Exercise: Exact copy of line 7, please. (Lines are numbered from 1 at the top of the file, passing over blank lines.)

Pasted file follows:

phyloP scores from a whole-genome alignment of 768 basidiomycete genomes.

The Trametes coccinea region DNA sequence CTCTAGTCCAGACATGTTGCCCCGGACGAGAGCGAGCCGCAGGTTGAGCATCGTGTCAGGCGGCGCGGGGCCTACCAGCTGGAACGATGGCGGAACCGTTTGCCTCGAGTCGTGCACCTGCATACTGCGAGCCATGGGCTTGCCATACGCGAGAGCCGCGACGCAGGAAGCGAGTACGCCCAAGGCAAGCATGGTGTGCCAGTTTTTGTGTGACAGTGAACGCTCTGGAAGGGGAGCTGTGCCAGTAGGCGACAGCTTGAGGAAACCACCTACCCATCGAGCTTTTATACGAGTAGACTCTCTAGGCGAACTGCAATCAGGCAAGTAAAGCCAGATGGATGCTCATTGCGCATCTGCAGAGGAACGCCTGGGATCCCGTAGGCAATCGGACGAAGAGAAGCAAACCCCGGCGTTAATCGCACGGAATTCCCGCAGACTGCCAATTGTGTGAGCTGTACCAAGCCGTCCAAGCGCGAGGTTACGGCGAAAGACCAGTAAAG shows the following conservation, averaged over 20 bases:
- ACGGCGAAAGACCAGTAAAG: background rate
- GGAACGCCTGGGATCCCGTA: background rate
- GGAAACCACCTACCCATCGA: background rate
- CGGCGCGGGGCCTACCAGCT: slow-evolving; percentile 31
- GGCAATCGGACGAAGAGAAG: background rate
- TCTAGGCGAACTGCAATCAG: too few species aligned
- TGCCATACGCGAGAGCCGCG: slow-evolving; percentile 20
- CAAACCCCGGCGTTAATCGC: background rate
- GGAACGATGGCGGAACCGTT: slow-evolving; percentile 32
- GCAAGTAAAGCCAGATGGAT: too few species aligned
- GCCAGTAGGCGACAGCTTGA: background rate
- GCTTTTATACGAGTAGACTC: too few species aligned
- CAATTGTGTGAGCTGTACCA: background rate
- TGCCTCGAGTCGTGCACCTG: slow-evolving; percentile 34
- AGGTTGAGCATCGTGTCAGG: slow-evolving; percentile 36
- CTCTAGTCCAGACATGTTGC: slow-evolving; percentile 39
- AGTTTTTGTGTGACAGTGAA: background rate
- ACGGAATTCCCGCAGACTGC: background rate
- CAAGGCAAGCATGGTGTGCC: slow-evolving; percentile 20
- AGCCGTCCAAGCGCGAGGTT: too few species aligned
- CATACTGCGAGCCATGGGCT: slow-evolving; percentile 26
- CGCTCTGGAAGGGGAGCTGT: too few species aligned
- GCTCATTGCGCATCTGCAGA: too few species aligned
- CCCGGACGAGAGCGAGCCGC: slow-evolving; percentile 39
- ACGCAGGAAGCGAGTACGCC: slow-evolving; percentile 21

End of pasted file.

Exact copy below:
- GGCAATCGGACGAAGAGAAG: background rate